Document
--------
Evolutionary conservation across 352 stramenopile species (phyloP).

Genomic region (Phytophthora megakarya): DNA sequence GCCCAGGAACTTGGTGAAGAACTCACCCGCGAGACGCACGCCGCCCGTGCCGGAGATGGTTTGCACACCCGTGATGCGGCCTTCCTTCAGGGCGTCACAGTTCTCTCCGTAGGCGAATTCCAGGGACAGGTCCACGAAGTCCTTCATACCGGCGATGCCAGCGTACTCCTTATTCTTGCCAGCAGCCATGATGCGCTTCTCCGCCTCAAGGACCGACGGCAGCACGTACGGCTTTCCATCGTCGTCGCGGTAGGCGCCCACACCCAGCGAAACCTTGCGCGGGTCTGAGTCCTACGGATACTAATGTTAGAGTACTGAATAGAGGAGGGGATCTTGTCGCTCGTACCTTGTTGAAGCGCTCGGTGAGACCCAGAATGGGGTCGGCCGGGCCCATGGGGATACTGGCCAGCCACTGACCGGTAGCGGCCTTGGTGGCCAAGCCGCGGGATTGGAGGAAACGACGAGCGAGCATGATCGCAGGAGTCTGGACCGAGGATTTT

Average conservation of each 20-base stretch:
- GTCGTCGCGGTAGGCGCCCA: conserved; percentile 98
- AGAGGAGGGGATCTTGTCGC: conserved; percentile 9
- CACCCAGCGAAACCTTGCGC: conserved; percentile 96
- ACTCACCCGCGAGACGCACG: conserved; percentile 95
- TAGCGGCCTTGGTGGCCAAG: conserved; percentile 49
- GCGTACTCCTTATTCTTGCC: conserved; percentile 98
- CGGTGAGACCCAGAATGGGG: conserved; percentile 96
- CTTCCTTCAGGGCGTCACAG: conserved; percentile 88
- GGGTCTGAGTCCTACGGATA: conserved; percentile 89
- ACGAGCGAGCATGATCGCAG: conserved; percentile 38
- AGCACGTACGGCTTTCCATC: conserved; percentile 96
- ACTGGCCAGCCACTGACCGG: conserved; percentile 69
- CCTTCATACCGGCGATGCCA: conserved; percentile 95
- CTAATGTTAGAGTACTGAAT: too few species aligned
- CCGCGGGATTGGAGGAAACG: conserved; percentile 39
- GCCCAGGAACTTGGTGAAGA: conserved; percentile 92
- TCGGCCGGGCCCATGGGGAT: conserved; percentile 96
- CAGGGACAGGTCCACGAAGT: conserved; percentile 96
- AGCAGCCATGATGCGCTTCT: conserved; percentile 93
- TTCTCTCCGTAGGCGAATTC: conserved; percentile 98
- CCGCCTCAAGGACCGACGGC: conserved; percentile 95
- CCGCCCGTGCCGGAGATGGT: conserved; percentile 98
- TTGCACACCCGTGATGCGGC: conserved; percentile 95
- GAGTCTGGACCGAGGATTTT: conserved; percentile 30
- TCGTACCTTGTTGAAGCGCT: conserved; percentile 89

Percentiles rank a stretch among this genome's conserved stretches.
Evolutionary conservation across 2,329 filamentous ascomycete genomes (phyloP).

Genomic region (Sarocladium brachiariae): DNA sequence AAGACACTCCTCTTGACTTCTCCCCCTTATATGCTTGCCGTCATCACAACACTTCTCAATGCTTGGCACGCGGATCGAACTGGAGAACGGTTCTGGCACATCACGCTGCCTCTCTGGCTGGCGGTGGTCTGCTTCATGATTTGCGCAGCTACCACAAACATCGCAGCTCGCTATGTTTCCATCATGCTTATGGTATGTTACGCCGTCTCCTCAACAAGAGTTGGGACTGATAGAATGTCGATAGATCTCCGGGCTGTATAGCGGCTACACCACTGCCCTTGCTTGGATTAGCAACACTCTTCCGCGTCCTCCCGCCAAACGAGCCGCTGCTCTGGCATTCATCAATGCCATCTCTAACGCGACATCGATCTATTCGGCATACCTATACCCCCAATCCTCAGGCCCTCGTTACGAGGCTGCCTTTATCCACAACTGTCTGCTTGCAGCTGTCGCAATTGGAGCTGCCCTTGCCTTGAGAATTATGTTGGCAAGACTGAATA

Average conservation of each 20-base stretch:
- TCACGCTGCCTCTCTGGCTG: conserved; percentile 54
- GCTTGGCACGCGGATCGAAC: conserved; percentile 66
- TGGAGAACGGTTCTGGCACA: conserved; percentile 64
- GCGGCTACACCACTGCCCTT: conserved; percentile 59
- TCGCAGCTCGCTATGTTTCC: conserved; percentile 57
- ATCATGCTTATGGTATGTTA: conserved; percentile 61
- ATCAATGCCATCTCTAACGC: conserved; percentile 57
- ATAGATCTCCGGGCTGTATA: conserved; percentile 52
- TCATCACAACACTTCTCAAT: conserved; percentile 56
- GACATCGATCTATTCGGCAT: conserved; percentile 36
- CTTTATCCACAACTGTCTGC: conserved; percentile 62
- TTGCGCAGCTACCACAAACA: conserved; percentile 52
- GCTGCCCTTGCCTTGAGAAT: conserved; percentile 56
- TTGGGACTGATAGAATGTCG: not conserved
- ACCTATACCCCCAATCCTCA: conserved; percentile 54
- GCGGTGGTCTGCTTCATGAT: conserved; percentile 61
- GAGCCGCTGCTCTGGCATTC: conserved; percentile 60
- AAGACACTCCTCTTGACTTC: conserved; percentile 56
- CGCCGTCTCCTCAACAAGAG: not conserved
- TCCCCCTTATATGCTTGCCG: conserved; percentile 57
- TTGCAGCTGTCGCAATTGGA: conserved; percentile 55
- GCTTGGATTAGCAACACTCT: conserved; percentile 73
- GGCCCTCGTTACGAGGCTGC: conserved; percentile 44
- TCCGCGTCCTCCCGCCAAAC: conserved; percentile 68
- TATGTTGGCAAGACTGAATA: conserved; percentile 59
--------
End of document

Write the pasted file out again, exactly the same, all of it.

Evolutionary conservation across 352 stramenopile species (phyloP).

Genomic region (Phytophthora megakarya): DNA sequence GCCCAGGAACTTGGTGAAGAACTCACCCGCGAGACGCACGCCGCCCGTGCCGGAGATGGTTTGCACACCCGTGATGCGGCCTTCCTTCAGGGCGTCACAGTTCTCTCCGTAGGCGAATTCCAGGGACAGGTCCACGAAGTCCTTCATACCGGCGATGCCAGCGTACTCCTTATTCTTGCCAGCAGCCATGATGCGCTTCTCCGCCTCAAGGACCGACGGCAGCACGTACGGCTTTCCATCGTCGTCGCGGTAGGCGCCCACACCCAGCGAAACCTTGCGCGGGTCTGAGTCCTACGGATACTAATGTTAGAGTACTGAATAGAGGAGGGGATCTTGTCGCTCGTACCTTGTTGAAGCGCTCGGTGAGACCCAGAATGGGGTCGGCCGGGCCCATGGGGATACTGGCCAGCCACTGACCGGTAGCGGCCTTGGTGGCCAAGCCGCGGGATTGGAGGAAACGACGAGCGAGCATGATCGCAGGAGTCTGGACCGAGGATTTT

Average conservation of each 20-base stretch:
- GTCGTCGCGGTAGGCGCCCA: conserved; percentile 98
- AGAGGAGGGGATCTTGTCGC: conserved; percentile 9
- CACCCAGCGAAACCTTGCGC: conserved; percentile 96
- ACTCACCCGCGAGACGCACG: conserved; percentile 95
- TAGCGGCCTTGGTGGCCAAG: conserved; percentile 49
- GCGTACTCCTTATTCTTGCC: conserved; percentile 98
- CGGTGAGACCCAGAATGGGG: conserved; percentile 96
- CTTCCTTCAGGGCGTCACAG: conserved; percentile 88
- GGGTCTGAGTCCTACGGATA: conserved; percentile 89
- ACGAGCGAGCATGATCGCAG: conserved; percentile 38
- AGCACGTACGGCTTTCCATC: conserved; percentile 96
- ACTGGCCAGCCACTGACCGG: conserved; percentile 69
- CCTTCATACCGGCGATGCCA: conserved; percentile 95
- CTAATGTTAGAGTACTGAAT: too few species aligned
- CCGCGGGATTGGAGGAAACG: conserved; percentile 39
- GCCCAGGAACTTGGTGAAGA: conserved; percentile 92
- TCGGCCGGGCCCATGGGGAT: conserved; percentile 96
- CAGGGACAGGTCCACGAAGT: conserved; percentile 96
- AGCAGCCATGATGCGCTTCT: conserved; percentile 93
- TTCTCTCCGTAGGCGAATTC: conserved; percentile 98
- CCGCCTCAAGGACCGACGGC: conserved; percentile 95
- CCGCCCGTGCCGGAGATGGT: conserved; percentile 98
- TTGCACACCCGTGATGCGGC: conserved; percentile 95
- GAGTCTGGACCGAGGATTTT: conserved; percentile 30
- TCGTACCTTGTTGAAGCGCT: conserved; percentile 89

Percentiles rank a stretch among this genome's conserved stretches.
Evolutionary conservation across 2,329 filamentous ascomycete genomes (phyloP).

Genomic region (Sarocladium brachiariae): DNA sequence AAGACACTCCTCTTGACTTCTCCCCCTTATATGCTTGCCGTCATCACAACACTTCTCAATGCTTGGCACGCGGATCGAACTGGAGAACGGTTCTGGCACATCACGCTGCCTCTCTGGCTGGCGGTGGTCTGCTTCATGATTTGCGCAGCTACCACAAACATCGCAGCTCGCTATGTTTCCATCATGCTTATGGTATGTTACGCCGTCTCCTCAACAAGAGTTGGGACTGATAGAATGTCGATAGATCTCCGGGCTGTATAGCGGCTACACCACTGCCCTTGCTTGGATTAGCAACACTCTTCCGCGTCCTCCCGCCAAACGAGCCGCTGCTCTGGCATTCATCAATGCCATCTCTAACGCGACATCGATCTATTCGGCATACCTATACCCCCAATCCTCAGGCCCTCGTTACGAGGCTGCCTTTATCCACAACTGTCTGCTTGCAGCTGTCGCAATTGGAGCTGCCCTTGCCTTGAGAATTATGTTGGCAAGACTGAATA

Average conservation of each 20-base stretch:
- TCACGCTGCCTCTCTGGCTG: conserved; percentile 54
- GCTTGGCACGCGGATCGAAC: conserved; percentile 66
- TGGAGAACGGTTCTGGCACA: conserved; percentile 64
- GCGGCTACACCACTGCCCTT: conserved; percentile 59
- TCGCAGCTCGCTATGTTTCC: conserved; percentile 57
- ATCATGCTTATGGTATGTTA: conserved; percentile 61
- ATCAATGCCATCTCTAACGC: conserved; percentile 57
- ATAGATCTCCGGGCTGTATA: conserved; percentile 52
- TCATCACAACACTTCTCAAT: conserved; percentile 56
- GACATCGATCTATTCGGCAT: conserved; percentile 36
- CTTTATCCACAACTGTCTGC: conserved; percentile 62
- TTGCGCAGCTACCACAAACA: conserved; percentile 52
- GCTGCCCTTGCCTTGAGAAT: conserved; percentile 56
- TTGGGACTGATAGAATGTCG: not conserved
- ACCTATACCCCCAATCCTCA: conserved; percentile 54
- GCGGTGGTCTGCTTCATGAT: conserved; percentile 61
- GAGCCGCTGCTCTGGCATTC: conserved; percentile 60
- AAGACACTCCTCTTGACTTC: conserved; percentile 56
- CGCCGTCTCCTCAACAAGAG: not conserved
- TCCCCCTTATATGCTTGCCG: conserved; percentile 57
- TTGCAGCTGTCGCAATTGGA: conserved; percentile 55
- GCTTGGATTAGCAACACTCT: conserved; percentile 73
- GGCCCTCGTTACGAGGCTGC: conserved; percentile 44
- TCCGCGTCCTCCCGCCAAAC: conserved; percentile 68
- TATGTTGGCAAGACTGAATA: conserved; percentile 59